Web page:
The steps are suggestion, not commands. AA is a fellowship of men and women who have a desire to stop drinking, it is not a 12 step recovery program. I go to aa on a regular basis and I doubt I'll ever finish the steps. As a matter of fact I don't believe in most of them. There is a chair person in an aa meeting, but someone who has more sobriety than you has no authority over you for any reason and never let anybody tell you they do. Wpainterw is right, The whole object is to quit drinking, but unfortunately there are those who use meetings to "bully" people around.
And as far as "live and let live" goes, hmmm, lets see how does that apply to men like Adolf Hilter or Saddam Hussien. DesparadoBlond, 7 and a half months sober? You are FANTASTIC. Congratulations.
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Old 06-20-2013, 05:21 AM
  # 51 (permalink)  
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It's a process. When I first got into NA I found that during some shares, and some people's shares I had to repeat over and over in my head "principles before personalities" or bury my head in my "Basic Text" or quietly go to the bathroom.

In open meetings...people talk, vent, and sometimes grandstand. Thing is, if I want to be able to share openly, I had to let them do the same. ouch. In time, as I grew in my own recovery I was more often able to not let it get to me or get a resentment over it, but it's a process and sometimes I am in a fragile place and need to bow out for my own good.

Step study/literature study meetings were better bets when I wasn't in a place to live and let live, when I needed the program more than someone's opinion on the program.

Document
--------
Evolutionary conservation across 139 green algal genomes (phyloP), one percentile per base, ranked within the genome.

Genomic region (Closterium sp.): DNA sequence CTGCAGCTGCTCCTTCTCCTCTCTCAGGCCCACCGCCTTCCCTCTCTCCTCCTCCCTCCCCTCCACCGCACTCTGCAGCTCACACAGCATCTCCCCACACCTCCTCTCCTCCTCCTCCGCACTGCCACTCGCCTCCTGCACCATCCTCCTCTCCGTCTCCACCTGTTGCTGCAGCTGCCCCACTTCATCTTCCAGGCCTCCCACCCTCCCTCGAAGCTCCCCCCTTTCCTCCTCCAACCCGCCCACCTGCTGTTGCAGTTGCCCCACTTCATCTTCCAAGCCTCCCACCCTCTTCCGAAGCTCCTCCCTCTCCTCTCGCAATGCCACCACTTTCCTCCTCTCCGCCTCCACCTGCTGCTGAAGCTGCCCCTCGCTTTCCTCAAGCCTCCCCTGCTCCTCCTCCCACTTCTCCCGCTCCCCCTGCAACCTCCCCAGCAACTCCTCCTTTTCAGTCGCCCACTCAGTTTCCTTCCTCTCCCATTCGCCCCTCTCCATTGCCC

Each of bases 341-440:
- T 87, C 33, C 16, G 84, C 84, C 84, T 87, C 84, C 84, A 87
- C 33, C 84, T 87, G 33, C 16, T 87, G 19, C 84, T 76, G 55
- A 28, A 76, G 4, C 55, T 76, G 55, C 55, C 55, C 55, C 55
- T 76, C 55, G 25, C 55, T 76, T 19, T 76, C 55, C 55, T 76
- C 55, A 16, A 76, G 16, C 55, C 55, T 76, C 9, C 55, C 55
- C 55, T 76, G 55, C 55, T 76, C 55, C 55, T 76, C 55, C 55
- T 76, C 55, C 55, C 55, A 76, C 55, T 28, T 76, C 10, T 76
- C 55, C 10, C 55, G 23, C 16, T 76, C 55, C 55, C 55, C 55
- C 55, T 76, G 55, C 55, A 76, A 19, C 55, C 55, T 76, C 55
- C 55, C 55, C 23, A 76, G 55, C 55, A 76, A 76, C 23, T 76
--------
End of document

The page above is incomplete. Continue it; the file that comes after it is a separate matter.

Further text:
It is very difficult when people approach before and after the meeting with their opinion of my program. Much harder to keep calm and not get a resentment. When I've been in particularly fragile states, there were times I snuck in a few minutes late and left a few minutes early to avoid those confrontations, especially when I knew it was a meeting when a particular personality would be there.

If I am not in a place to "hear" what they are saying, then my listening doesn't do me any good. If I keep working my program I will get to a place where I can listen, maybe hear, certainly tolerate and not get a resentment over it. But if I'm not there, putting myself through the gauntlet just to prove something...I don't see the point of it.

As far as praying for them, sure, go ahead. But during those times I find it's also good to pray for me...that I work my best program, get honest, and share only my experience, strength and hope when my turn comes to speak.

I've been to meetings where after every share of a newcomer, certain oldtimers would repeat their opinion that people without 6 months should shut up and listen. Maybe after the meeting I should have gone up and asked them where in the Basic Text that was mentioned because it's my intention to do the program by the book.

I admit in early sobriety I got into all sorts of trouble with the drama in my home group. I wasn't mature enough to tune it out and avoid it. I really wasn't able to work the program until I stopped attending open meetings. I was in a really messed up state.
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Old 06-20-2013, 06:31 AM
  # 52 (permalink)  
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"that nobody in my extended family is to know - ever" I do not agree with this on any level what so ever. It is not somebody else's place to dictate to me who I can tell what.

You should buy your father a hammer and some nails and give them to him for Christmas.
When he asks "What are these for" you can reply "Build a bridge and get over it!"